5 injured, including 2 cops, in separate violent subway attacks in NYC over 4-hour period
At least four more violent attacks took place in the New York City subway Sunday morning, including an attack that injured two officers, according to police.
Officials say the four incidents occurred between the hours of 5:30 a.m. and 9:30 a.m.
In the first incident, a 41-year-old man was attacked and robbed of his cell phone by three men around 5:30 a.m. on a northbound 6 train at Bleecker Street. One man yelled, “why are you looking at me,” before another suspect punched the commuter in the face.
Three hours later around 8:30 a.m., a 40-year-old man was robbed at gunpoint by three men on a southbound F train as it approached Jay Street in Brooklyn. The suspects fled with the victim’s cell phone and money. He was not injured.
Just 15 minutes later at 8:45 a.m., two NYPD officers were injured as they tried to remove a fare beater at the 110 Street and Central Park subway station. Police say a sergeant was headbutted and the other officer suffered a shoulder injury. Both were treated and released from the hospital.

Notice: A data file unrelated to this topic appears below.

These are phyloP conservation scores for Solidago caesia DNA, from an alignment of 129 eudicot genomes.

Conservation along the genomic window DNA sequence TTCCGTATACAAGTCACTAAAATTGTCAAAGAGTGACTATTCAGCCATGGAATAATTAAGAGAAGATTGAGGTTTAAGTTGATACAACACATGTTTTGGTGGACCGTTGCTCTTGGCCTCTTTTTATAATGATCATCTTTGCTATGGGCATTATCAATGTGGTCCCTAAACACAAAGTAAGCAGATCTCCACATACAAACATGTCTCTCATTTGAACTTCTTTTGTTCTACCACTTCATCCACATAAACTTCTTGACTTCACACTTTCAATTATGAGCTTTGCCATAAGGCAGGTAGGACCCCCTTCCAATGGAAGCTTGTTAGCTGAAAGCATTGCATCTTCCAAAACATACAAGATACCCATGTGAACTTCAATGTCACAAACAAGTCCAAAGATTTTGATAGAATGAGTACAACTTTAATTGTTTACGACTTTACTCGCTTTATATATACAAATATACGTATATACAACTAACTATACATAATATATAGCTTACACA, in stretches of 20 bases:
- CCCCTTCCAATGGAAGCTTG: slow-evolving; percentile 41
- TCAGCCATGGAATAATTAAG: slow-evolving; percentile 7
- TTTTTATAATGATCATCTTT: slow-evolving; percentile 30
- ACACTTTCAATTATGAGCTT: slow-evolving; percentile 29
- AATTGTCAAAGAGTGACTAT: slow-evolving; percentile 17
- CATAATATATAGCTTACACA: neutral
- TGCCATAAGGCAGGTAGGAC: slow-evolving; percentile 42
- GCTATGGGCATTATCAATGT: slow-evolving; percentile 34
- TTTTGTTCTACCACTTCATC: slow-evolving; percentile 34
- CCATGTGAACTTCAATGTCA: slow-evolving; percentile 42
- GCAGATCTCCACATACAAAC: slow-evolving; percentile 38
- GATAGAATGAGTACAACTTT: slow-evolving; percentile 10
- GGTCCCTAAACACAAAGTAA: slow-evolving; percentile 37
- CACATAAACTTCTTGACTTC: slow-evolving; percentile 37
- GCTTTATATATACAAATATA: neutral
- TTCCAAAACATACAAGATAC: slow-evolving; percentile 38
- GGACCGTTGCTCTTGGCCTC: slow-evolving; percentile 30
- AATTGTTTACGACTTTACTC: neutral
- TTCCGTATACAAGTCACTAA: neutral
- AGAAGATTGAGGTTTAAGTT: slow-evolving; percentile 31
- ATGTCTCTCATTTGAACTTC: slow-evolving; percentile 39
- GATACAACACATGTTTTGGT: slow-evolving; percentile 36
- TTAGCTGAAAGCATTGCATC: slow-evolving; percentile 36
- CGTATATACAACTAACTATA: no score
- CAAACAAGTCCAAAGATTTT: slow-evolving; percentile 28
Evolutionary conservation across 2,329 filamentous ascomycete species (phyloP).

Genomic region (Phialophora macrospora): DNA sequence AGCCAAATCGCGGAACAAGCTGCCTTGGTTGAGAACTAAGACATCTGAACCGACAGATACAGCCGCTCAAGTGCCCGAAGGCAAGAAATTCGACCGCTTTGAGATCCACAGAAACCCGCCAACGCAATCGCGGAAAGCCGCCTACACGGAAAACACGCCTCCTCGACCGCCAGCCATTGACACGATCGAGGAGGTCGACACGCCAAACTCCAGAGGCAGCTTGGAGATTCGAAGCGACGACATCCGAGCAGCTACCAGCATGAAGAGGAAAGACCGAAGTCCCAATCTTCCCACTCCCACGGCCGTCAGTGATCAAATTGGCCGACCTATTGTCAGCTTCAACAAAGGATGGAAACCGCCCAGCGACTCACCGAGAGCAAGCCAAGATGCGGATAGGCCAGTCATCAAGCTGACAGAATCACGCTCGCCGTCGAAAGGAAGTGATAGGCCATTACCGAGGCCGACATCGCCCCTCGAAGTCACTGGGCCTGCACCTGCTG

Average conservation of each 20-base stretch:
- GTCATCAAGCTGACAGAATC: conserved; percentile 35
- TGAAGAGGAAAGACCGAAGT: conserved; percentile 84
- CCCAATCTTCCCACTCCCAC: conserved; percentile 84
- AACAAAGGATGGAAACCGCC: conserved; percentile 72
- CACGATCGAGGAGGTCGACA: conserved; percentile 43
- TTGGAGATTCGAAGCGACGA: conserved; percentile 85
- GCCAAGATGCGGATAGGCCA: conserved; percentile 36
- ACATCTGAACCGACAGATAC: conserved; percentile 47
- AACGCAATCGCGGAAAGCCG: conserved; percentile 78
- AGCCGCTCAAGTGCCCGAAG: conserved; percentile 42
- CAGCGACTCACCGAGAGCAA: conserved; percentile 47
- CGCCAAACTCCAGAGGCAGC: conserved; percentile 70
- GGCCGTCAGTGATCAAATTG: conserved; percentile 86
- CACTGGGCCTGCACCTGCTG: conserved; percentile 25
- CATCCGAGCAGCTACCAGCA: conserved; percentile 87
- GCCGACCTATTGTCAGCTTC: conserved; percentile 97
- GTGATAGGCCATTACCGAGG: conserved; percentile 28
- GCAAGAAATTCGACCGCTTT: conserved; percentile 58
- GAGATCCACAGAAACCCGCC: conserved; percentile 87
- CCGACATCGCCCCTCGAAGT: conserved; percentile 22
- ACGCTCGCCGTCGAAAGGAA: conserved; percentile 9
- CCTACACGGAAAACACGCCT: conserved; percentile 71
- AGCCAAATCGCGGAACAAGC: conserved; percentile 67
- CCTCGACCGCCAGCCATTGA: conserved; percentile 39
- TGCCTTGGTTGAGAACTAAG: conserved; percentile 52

Police have a man in custody, who was taken to Harlem Hospital. Charges are pending.
In the fourth incident, police say a 56-year-old woman was punched by a 70-year-old woman in an unprovoked attack at the 14th Street/Union Square northbound platform. The victim suffered bruises and cuts to her face but refused medical attention. The suspect, Tammy Long, was arrested and charged with assault.
The series of attacks come amidst a rash of violent crimes throughout the subway system, including a subway slashing spree Friday morning that left four people injured.
Police arrested and charged three people in connection to those attacks but continue to search for another suspect who was caught on surveillance camera.
Meanwhile, New York City resumed 24/7 subway service early Sunday morning as transit officials continue to plead with the city to assign hundreds of additional officers to the transit system.
“The subway is safe, but not as safe as it can and should be, and that’s why we’ve renewed our request of the mayor and City Hall for additional resources,” Foye said.